Is there anything better than being in love when you’re seventeen? Is there anything worse than being in love when you’re seventeen? The dizzying emotional highs and lows entwined with the answers to those questions are only part of the boundless beauty contained in Call Me by Your Name. As it unspooled before me, one word in particular kept returning to me again and again. I only want to share the word with you if I can first strip out any negative connotation it has. Everything about Call Me by Your Name – its lush cinematography, its meticulous pacing, its devastating performances – is languid. Not in the sense that it’s weak or frail or feeble, which are the negative synonyms associated with the word. No, this film is relaxed, unhurried, and leisurely in building the love story that by the end is emotionally pulverizing. But this isn’t just a love story. It’s also a coming-of-age story as well as a sexual awaking story.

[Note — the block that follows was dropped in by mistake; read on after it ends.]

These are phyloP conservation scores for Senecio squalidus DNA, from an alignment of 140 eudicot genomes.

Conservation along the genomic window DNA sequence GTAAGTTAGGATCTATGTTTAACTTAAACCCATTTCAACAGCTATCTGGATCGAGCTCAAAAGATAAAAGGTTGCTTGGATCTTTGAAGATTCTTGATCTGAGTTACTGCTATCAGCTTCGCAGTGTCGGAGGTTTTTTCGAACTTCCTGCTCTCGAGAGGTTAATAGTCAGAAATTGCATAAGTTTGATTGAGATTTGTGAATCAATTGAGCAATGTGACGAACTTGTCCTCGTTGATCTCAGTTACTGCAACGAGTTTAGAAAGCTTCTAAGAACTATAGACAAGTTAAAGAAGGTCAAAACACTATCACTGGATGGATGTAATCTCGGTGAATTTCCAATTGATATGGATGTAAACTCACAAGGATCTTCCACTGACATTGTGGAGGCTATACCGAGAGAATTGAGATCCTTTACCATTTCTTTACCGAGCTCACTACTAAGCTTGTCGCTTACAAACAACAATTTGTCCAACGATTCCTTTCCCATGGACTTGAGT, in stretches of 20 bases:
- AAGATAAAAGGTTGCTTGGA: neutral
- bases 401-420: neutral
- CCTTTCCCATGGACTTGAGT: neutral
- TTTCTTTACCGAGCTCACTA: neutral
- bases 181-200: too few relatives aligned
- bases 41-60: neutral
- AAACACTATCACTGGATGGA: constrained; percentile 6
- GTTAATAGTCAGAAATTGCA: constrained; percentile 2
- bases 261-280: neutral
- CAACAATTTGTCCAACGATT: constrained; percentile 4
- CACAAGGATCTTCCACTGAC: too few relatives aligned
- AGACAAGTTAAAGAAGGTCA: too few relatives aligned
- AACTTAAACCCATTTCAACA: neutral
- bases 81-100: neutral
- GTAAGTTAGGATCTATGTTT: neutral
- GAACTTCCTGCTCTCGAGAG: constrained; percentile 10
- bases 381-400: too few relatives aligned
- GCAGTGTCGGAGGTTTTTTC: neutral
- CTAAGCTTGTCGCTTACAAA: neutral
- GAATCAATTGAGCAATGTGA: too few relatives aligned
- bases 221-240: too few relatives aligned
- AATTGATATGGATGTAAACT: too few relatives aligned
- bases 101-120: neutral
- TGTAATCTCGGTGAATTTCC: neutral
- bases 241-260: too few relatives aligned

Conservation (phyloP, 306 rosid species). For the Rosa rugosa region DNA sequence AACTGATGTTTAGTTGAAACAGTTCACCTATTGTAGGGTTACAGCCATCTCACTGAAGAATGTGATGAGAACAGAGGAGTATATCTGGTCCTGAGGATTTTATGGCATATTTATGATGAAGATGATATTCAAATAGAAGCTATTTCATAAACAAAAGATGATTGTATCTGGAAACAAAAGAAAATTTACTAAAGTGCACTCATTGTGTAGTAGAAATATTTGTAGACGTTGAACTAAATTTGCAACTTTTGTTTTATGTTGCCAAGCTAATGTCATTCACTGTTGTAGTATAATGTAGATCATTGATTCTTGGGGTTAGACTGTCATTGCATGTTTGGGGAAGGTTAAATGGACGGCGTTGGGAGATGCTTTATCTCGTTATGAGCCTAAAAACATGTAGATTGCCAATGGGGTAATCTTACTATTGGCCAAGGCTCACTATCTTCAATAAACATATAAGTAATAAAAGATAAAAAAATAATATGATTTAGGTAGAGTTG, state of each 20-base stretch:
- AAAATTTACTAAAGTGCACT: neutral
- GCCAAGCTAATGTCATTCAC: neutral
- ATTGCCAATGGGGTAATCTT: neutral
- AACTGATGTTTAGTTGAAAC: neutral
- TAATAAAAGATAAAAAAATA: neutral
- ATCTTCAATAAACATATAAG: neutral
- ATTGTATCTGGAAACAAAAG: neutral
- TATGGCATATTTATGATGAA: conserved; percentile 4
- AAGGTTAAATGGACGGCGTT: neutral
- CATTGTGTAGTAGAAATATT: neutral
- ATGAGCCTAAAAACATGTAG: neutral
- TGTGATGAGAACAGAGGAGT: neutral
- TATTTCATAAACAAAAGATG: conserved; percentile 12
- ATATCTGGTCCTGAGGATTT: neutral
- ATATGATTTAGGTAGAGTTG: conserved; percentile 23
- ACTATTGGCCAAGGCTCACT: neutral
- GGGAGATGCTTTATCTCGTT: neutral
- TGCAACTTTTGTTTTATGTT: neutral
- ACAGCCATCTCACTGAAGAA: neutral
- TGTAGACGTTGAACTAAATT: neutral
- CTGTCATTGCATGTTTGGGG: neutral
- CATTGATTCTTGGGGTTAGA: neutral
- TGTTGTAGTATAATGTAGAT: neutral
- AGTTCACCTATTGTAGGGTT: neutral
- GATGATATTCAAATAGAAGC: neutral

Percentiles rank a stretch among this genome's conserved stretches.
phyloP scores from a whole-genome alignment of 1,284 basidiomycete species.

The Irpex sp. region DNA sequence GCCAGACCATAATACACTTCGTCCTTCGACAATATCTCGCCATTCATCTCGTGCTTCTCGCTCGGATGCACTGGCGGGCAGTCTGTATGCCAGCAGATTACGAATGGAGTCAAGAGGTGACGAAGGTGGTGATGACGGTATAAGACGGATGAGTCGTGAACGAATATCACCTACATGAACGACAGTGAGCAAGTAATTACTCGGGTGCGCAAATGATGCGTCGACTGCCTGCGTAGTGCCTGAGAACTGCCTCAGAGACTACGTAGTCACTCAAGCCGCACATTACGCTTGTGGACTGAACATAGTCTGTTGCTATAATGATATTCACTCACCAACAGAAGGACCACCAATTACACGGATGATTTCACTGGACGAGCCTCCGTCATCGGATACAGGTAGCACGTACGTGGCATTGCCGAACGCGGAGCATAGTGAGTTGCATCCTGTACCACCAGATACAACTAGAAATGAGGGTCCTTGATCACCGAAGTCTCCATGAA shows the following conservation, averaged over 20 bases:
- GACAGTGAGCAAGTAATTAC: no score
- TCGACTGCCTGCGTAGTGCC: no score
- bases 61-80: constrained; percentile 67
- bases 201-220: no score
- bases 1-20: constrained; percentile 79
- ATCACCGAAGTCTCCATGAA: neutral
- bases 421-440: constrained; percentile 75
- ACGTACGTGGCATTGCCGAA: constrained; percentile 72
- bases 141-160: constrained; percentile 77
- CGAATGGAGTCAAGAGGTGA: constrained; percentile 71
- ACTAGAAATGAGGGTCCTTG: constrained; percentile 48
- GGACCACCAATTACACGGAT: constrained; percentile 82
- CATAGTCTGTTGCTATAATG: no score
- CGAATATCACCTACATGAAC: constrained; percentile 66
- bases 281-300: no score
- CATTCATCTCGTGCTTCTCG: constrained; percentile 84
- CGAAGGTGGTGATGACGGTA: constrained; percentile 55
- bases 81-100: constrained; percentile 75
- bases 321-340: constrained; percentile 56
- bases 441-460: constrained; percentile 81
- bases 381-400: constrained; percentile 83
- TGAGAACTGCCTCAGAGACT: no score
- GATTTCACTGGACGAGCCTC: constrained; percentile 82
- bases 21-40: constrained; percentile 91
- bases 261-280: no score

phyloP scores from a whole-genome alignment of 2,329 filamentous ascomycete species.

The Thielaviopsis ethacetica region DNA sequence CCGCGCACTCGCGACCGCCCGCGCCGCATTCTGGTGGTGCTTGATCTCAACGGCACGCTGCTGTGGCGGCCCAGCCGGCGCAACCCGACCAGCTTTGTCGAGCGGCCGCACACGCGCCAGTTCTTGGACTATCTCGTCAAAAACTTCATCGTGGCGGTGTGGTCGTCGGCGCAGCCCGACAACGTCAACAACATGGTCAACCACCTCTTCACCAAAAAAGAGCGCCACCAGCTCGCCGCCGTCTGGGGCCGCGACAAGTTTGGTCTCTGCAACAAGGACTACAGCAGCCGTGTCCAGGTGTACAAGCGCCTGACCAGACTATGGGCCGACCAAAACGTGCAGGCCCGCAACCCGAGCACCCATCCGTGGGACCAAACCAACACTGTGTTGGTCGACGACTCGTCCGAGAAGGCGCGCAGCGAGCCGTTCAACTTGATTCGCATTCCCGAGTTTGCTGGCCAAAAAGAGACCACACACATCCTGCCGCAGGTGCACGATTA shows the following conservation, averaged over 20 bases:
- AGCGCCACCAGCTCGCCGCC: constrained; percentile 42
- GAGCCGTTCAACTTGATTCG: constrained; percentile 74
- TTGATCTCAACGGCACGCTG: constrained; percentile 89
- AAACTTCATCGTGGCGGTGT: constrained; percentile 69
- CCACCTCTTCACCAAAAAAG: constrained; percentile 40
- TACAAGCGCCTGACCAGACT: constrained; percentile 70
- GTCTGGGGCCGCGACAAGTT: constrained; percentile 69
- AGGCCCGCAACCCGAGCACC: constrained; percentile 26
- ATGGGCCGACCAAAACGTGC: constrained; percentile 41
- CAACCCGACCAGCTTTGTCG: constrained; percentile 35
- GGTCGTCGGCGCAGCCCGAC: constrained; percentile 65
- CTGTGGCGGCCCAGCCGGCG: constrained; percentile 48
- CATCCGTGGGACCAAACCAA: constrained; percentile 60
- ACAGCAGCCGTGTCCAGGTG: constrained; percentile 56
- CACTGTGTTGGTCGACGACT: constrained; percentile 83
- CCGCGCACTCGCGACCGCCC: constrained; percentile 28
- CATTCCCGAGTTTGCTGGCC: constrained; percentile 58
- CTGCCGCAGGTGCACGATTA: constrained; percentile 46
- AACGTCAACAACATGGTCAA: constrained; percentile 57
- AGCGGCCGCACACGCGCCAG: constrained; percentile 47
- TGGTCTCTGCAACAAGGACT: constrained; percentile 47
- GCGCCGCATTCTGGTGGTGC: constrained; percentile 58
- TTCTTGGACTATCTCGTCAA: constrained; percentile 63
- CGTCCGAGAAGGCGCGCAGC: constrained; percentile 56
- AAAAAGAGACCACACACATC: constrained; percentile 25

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Passengers is a great movie. At least, it’s a great movie if you hate thinking. The makers and marketers were clearly aware of this. Razzle and dazzle ‘em enough, they must have thought, and they’ll look past the fact that it's deeply flawed on a basic, storytelling level. It’s true enough. If you mentally check out, Passengers is a pretty enjoyable experience.
The tale of two interstellar space travelers, who wake up from hibernation 90 years too soon, is packed with gorgeous special effects and tense action sequences. The two leads have a heavy burden, and they pull it off in grand style. Chris Pratt and Jennifer Lawrence, semi-stranded like Robinson Crusoe, are on a lonely craft adrift in the vast ocean of space instead of on a deserted island. Almost the entire movie rests on their shoulders, and they prove themselves capable of the task. But they do all that in a movie so clunky and half-baked that it’s easy to forget; the film’s rightful destiny.